It’s time to buy gold miners

Today I want to talk about something called “the capital cycle”, and what it means for gold miners today.

Gold Miners

Yesterday I held my nose and wrote about gold miners.

You see, people tend to either love gold or hate it… and I’m a hater. But I have to admit, there’s a good case to be made for investing in gold stocks right now.

As ever with gold miners it’s a risky bet, so proceed at your peril. But it’s got my attention. Here’s why I’m nosing around mid-cap miners this week.

Not for widows and orphans

In the piece yesterday I quickly explained the economics of the gold mining industry:

Gold miners are even more volatile than gold. That’s because they’re a leveraged play on the gold price. In other words, a small change in the gold price leads to a big change in the value of gold miners.

Let’s say the gold spot price is $1,200/oz and a gold miner’s costs are $1,000/oz. The gold miner generates $200 of profit from every ounce of gold it sells at $1,200.

Now let’s say the price of gold goes up to $1,500, a 25% increase. Now the gold miner makes $500 in profit from every ounce. So a 25% increase in the gold price translates into a 150% increase in profits for the miner.

The same thing applies on the way down, too. A few years ago the gold miners capitalised on high and rising gold prices by opening new mines. These new mines had much higher costs than the old ones. But they were profitable all the same because the gold price was high.

You know what happened next – the fall in the gold price completely obliterated profit margins at those mines, and the entire gold mining sector fell on some very hard times.

So that’s the backdrop. Today I want to talk about something called “the capital cycle”, and what it means for gold miners today.

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How booms turn to bust

The capital cycle describes how industries boom and bust in the long run.

It’s a supply side theory of the market. It describes how the behaviour of companies causes booms and busts, rather than the behaviour of consumers. And it’s all about investment.

First part of the theory says that when there’s an upturn in the market, companies will tend to over-invest.  That’s because they’re more fixated on the demand side of the equation than the supply side.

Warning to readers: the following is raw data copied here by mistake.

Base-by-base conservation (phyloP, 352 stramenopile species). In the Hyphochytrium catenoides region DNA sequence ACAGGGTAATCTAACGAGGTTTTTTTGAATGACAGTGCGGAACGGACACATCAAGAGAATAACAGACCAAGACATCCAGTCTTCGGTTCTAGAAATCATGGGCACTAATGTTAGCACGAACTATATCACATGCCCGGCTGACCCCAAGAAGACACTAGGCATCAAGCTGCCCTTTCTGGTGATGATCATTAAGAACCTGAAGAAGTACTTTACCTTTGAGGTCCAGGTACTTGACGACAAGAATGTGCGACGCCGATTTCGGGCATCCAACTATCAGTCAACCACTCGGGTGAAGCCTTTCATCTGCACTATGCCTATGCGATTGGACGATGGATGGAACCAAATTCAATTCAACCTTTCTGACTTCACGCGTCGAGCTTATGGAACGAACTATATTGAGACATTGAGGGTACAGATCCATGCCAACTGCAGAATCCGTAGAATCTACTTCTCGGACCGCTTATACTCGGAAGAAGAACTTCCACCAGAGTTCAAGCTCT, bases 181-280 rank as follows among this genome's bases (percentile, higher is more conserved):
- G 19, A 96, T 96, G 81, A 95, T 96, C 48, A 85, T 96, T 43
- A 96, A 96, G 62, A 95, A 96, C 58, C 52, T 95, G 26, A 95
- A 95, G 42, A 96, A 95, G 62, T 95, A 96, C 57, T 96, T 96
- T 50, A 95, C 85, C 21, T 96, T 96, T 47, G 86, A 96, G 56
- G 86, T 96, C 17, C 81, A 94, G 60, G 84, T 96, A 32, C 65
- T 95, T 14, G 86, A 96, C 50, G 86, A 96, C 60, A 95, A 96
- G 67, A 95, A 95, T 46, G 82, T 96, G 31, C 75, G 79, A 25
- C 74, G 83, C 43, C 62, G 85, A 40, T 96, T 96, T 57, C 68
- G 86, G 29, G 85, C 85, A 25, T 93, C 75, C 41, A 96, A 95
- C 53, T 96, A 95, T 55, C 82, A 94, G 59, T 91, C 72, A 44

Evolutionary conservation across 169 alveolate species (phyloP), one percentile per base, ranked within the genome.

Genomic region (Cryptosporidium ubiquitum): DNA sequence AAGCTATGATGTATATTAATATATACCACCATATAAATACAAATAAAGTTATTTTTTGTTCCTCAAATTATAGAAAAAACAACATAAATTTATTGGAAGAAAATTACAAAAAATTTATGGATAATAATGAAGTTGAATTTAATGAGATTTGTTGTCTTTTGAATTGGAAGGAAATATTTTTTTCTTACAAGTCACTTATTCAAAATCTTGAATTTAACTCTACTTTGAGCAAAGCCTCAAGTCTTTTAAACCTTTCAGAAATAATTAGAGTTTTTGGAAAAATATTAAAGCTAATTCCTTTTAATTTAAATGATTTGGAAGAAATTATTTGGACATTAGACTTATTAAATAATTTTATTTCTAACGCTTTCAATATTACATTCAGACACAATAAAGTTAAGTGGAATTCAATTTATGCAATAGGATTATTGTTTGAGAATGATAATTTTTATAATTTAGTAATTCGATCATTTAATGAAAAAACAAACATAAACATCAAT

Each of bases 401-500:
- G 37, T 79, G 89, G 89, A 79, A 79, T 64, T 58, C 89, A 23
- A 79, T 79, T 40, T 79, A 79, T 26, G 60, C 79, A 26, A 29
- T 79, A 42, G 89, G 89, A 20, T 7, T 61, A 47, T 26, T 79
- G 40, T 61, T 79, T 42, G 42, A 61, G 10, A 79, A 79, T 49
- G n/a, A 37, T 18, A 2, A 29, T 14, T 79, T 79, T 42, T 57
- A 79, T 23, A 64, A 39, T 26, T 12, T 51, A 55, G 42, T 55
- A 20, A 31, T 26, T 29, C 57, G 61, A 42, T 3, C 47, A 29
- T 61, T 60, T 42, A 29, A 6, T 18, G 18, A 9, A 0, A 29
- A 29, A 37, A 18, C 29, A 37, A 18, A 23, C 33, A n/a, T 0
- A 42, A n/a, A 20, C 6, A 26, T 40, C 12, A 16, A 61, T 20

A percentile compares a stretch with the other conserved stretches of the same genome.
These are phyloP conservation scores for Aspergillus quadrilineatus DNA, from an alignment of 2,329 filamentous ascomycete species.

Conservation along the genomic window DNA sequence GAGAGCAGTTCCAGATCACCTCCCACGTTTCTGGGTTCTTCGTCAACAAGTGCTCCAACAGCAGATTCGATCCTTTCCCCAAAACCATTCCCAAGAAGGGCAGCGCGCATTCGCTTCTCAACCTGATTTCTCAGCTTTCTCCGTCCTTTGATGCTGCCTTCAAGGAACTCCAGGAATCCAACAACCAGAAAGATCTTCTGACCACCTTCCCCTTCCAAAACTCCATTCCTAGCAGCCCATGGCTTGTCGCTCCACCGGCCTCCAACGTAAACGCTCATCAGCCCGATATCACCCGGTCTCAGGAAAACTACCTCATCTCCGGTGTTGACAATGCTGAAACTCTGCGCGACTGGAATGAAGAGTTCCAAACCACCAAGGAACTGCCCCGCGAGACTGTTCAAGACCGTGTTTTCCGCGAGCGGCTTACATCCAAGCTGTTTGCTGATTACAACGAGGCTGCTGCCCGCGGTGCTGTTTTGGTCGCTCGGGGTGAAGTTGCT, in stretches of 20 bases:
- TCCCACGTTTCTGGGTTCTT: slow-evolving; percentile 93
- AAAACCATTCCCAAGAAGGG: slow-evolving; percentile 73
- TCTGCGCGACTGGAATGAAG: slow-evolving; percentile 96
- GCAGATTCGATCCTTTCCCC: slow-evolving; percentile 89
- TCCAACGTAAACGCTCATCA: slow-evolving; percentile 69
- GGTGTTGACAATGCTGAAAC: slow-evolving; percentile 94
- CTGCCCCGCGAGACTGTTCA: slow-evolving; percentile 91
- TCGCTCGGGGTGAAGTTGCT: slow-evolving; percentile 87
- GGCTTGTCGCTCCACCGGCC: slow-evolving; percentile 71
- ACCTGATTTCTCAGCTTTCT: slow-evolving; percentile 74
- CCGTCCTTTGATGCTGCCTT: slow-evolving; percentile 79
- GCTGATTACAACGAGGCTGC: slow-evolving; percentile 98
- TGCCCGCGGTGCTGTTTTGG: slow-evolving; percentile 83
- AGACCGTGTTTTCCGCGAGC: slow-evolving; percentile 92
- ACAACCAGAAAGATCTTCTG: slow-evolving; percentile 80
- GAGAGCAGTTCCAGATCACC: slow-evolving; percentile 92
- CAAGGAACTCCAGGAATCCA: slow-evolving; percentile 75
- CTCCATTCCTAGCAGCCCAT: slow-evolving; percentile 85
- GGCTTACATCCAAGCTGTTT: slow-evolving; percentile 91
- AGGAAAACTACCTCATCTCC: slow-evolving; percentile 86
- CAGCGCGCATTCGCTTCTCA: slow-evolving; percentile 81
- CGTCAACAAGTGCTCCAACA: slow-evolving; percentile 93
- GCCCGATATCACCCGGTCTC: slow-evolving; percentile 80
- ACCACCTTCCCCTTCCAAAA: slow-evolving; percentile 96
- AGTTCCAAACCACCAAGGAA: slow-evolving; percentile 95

So they get caught out. They’re slow to figure out that profits might be temporarily high, but those big profits induce everybody to invest in new supply. That “second order effect” pushes prices back down. To make matters worse investment bankers are attracted to booming industries like vultures. Their entire raison d’etre is to provide finance. So they’ll pitch big ambitious projects of dubious merit.

That’s the first part of the theory – let’s call it the upswing. The downswing happens after all that extra production appears in the market. Naturally, it pushes prices back down. Then all the ambitious, optimistic or downright idiotic investments made during the upswing go bust. You’ve probably heard Warren Buffet’s line about this: when the tide goes out, we see who’s been swimming naked.

In the long run, the supply crunch sows the seeds for the next upswing… And the cycle continues.

I’m going to show the same chart I showed yesterday, which shows the Market Vectors Gold Miner Index relative to the SPDR Gold ETF, which tracks the gold price. It’s not hard to spot the “upswing” and “downswing”, is it?



Source: Bloomberg

Capital cycle theory describes certain industries pretty neatly – commodities in general, and gold in particular. So where in the capital cycle are the gold miners?

Not smart.

The gold miners have been dreadfully managed for the last ten years. At the top of the boom they were far too optimistic and ambitious, just like the capital cycle predicts.

For example, the cost of mining an ounce of gold in the year 2000 was $200. But by 2012, when the orgy of investment was really swinging, costs had risen to $1200/oz. Even when gold was touching its all time high of $1800/oz their cash flows were negative on average, because they were ploughing so much money into new production.

The upshot of all this is that we appear to be near the bottom of the capital cycle for gold miners. Mines have been shut. Costs have been cut. Some have gone out of business. According to Thomson Reuters GFMS precious metals team, output is expected to fall 3% this year. That’ll be the first fall in seven years.

If you buy the idea of the capital cycle, then it’s pretty clear cut: this is when you buy gold miners.

P.s. A correction. Yesterday I wrote: Let’s say the gold spot price is $1,200/oz and a gold miner’s costs are $1,000/oz. The gold miner generates $100 of profit from every ounce of gold it sells at $1,200.

Of course, that should’ve read $200 of profit. Thanks to the attentive Gordon Norris for pointing it out.

P.p.s Thanks for all the great messages yesterday. A couple of you had invested in gold recently, without much joy. Jon wrote:

Gold is strange. As an ex dentist I have scrap gold (recovered from failed restorations) which was worth a few hundred pounds when I quit – now it’s worth £1500 or so (not including the scrap Platinum and Palladium). I don’t understand why. I have some silver (a useful metal) bullion – which has devalued! As for miners, I bought Avocet, Centamin and Aurum – but they have since dropped – and while they are not an HMV, I’m debating keeping them – fortunately it’s a hobby more than a pension. Gold is an enigma!

I agree – gold is definitely an unusual investment. You can’t value it in the standard ways. I’m glad this case for miners doesn’t depend on any special insight into the gold market itself.

Keep the ideas coming: Sean@agora.co.uk

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